Directed by Elia Kazan and featuring Marlon Brando, Jean Peters, and Anthony Quinn
Twentieth Century-Fox, 1952, 113 minutes
By 1952, director Elia Kazan had achieved extraordinary artistic and commercial success on Broadway and in Hollywood. But the House Un-American Activities Committee (HUAC) was also interested in Kazan because he had been a member of the American Communist Party from 1934-36 and his films advocated social progressivism. Perhaps in deference to increasing pressure from HUAC, Kazan made “Viva Zapata,” a salute to the revolutionary proletariat but also an indictment of Stalinism. “Viva Zapata” was released in February 1952 and Kazan was called to appear before HUAC in April when he testified as a friendly witness, naming names of fellow communists and earning the undying wrath of liberals. Kazan’s following two films, “Man On A Tightrope” (1953) and “On The Waterfront” (1954), also attacked Stalinism and attempted to justify his HUAC friendly testimony.
A group of Mexican peasants petitions right-wing dictator, President Diaz, for land reform. The patronizing Diaz notes the insolence of one particular individual, Emilio Zapata (Marlon Brando). Zapata grows in stature as a leader of the people with his spirited brother, Eufemio (Anthony Quinn), at his side. His peasant army joins in the Mexican Revolution of 1910 to overthrow Diaz and install liberal reformer Madero as president. As Zapata’s fame and influence rises he marries Josefa (Jean Peters), the daughter of a rich merchant. Impatient with the well-meaning but befuddled Madero, Zapata continues the fight for agrarian reform. Madero is felled in a coup led by General Huerta. Zapata and the the other rebel generals eventually drive Huerta into exile. Zapata is appointed president of Mexico but quickly resigns in frustration. Mexico’s new rulers, former leftist revolutionaries, hunt down Zapata, eventually killing him in an ambush. Journalist, Fernando Aguirre (Joseph Wiseman), a shadowy figure and former adviser to Zapata and the other revolutionary leaders, has a hand in Zapata’s death.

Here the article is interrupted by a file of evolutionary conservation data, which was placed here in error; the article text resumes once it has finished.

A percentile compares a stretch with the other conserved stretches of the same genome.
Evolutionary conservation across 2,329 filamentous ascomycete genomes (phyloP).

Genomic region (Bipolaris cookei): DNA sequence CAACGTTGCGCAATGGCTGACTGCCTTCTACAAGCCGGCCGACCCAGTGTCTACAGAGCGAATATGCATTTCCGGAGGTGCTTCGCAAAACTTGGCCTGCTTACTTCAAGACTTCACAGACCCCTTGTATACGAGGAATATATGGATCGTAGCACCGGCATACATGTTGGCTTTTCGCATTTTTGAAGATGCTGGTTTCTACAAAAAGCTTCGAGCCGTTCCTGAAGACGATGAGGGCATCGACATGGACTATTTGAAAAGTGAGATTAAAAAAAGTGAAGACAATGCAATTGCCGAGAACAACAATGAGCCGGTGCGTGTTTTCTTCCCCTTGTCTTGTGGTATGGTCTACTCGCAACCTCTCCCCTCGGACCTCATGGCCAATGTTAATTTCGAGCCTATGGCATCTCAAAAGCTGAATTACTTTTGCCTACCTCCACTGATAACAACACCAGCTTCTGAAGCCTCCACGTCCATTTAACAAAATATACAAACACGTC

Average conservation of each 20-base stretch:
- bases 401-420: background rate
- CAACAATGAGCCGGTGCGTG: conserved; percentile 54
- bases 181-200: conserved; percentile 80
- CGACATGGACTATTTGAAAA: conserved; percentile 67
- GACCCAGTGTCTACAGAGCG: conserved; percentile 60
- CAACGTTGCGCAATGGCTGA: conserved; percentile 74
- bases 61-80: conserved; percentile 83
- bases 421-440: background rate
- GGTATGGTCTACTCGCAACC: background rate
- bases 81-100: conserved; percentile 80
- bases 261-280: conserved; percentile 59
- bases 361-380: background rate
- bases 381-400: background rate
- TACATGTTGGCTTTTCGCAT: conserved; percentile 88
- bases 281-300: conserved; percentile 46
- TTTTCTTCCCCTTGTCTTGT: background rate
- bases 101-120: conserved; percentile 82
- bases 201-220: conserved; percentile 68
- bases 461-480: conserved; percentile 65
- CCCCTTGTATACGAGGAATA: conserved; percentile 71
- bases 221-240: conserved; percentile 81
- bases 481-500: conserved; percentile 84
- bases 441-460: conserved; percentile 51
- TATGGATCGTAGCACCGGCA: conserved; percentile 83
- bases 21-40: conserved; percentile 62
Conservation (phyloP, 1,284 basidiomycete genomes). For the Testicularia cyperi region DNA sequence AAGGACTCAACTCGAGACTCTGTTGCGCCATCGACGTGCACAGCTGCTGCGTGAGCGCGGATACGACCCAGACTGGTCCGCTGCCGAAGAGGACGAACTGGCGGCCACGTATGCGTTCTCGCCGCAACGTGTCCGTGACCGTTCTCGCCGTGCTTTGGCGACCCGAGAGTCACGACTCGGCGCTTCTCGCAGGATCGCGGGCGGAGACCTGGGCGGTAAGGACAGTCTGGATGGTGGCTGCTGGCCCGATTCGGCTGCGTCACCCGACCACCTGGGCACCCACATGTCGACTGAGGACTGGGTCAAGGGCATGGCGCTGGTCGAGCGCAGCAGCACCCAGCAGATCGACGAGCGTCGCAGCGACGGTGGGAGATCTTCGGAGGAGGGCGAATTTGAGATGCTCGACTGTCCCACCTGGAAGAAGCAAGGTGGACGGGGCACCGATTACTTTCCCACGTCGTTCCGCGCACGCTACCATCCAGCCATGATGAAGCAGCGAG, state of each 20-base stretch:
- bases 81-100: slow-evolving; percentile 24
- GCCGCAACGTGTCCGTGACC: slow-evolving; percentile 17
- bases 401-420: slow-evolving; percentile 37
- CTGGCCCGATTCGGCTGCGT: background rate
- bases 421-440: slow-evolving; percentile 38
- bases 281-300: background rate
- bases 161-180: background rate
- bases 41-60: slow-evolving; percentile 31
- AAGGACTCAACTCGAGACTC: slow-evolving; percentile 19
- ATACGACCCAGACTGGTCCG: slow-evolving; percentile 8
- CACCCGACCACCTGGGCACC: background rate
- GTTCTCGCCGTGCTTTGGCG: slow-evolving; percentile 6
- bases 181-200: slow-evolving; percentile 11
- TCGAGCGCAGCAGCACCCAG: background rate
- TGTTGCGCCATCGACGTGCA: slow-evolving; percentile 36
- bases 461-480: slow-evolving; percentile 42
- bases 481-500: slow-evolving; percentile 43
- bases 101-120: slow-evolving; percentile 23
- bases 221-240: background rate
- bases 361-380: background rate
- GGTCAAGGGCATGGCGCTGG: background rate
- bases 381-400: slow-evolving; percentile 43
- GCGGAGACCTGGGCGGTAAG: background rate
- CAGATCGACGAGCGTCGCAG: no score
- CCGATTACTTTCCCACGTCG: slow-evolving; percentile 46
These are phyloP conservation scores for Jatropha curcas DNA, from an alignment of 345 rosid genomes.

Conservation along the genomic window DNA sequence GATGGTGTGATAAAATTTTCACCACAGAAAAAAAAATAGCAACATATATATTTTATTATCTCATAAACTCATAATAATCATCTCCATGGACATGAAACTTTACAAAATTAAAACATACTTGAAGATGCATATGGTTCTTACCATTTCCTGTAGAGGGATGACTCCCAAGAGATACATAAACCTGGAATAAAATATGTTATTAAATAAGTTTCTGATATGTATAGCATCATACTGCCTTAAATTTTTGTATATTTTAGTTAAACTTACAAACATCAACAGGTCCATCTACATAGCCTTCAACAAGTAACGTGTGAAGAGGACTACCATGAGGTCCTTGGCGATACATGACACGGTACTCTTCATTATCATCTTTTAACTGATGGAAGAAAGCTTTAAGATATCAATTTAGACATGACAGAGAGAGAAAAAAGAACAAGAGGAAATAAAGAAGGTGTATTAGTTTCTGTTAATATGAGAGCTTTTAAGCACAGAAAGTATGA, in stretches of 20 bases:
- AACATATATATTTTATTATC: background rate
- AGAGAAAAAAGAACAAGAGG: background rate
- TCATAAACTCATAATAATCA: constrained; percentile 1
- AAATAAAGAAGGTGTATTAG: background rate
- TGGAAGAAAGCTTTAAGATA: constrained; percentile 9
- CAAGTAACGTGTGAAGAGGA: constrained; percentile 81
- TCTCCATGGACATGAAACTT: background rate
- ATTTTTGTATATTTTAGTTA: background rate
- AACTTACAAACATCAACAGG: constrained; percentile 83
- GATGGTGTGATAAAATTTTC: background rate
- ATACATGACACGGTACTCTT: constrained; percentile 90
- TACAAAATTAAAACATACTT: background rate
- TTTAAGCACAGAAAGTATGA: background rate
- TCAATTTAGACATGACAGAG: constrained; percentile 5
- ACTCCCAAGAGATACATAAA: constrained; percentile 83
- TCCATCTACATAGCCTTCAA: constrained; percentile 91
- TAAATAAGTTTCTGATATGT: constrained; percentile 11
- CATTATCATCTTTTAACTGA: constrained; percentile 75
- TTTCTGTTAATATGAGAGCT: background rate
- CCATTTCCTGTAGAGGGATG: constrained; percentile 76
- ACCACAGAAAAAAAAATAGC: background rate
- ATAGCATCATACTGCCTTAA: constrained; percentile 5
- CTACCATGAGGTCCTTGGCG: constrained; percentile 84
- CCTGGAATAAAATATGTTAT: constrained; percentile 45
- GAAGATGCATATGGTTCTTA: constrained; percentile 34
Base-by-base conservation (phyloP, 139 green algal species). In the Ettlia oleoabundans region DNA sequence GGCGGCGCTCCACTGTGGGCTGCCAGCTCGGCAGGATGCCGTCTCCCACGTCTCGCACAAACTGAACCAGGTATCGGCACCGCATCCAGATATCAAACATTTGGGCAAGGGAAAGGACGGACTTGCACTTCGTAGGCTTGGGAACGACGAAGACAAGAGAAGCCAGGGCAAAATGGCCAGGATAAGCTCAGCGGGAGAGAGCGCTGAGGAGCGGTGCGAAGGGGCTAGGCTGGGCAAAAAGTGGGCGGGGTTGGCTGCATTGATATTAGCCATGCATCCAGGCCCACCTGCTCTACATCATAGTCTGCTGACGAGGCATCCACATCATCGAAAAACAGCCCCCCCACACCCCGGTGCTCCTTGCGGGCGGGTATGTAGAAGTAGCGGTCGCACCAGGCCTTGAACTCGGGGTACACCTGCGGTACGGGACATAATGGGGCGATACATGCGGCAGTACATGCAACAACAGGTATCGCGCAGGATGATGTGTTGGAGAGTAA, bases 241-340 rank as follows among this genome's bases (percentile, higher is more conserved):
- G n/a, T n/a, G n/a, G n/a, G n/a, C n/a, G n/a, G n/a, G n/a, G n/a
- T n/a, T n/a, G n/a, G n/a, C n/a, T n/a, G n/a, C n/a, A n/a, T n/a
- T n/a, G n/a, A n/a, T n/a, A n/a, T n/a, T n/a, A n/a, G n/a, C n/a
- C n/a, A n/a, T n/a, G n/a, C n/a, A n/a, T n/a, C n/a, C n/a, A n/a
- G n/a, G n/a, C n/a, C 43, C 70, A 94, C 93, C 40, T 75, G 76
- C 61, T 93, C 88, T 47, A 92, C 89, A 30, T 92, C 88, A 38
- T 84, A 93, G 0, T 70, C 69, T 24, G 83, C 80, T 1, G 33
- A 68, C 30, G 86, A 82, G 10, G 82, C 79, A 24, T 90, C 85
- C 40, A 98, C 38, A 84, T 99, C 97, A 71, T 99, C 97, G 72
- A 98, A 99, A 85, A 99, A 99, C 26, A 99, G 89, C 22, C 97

Unfortunately, acclaimed novelist John Steinbeck’s script does not flow easily. You’ll need a scorecard to keep track of all of the politicos and los comandantes. First, the bad guy is Diaz. Then it’s Madero. Then Huerta. Then Carranza. Ay, caramba! We know from later interviews with Kazan that the Aguirre character was meant to represent unscrupulous Stalinism but the average viewer would never make that connection on their own. Zapata and his revolutionary compadres are romanticized a great deal by Kazan. The last reel is as hokey as it gets with peasants denying Zapata’s death and his white horse galloping off into the sunset. One hundred years after the Revolution, Mexico continues to struggle politically and economically. Brando, Peters, and Quinn turn in fine performances with Quinn winning a supporting Oscar. As a trivia note, Jean Peters was the second wife of the eccentric Howard Hughes. The “Viva Zapata” Blu-ray was released in 2013 but offers no commentary or special features other than the trailer.
Additional thoughts from a believer’s perspective
Perhaps the most truthful moment of this film is when Zapata has ascended to the presidency and a group of peasants present him with their grievances. Zapata angrily takes down the name of the most insolent peasant just as as Diaz had taken down his name several years before. The oppressed become the oppressors. The hearts of men are desperately wicked.
People look to their nation, government, and society for their identity and fulfillment. While God’s Word says Christians are to be law-abiding citizens so as to be a good testimony to our unbelieving neighbors, our primary citizenship is in Heaven. We are ambassadors and emissaries for our Heavenly King as we journey through this world. Real freedom and fulfillment come through rebirth and identity in Jesus Christ, not through nations, governments, political parties, or revolution.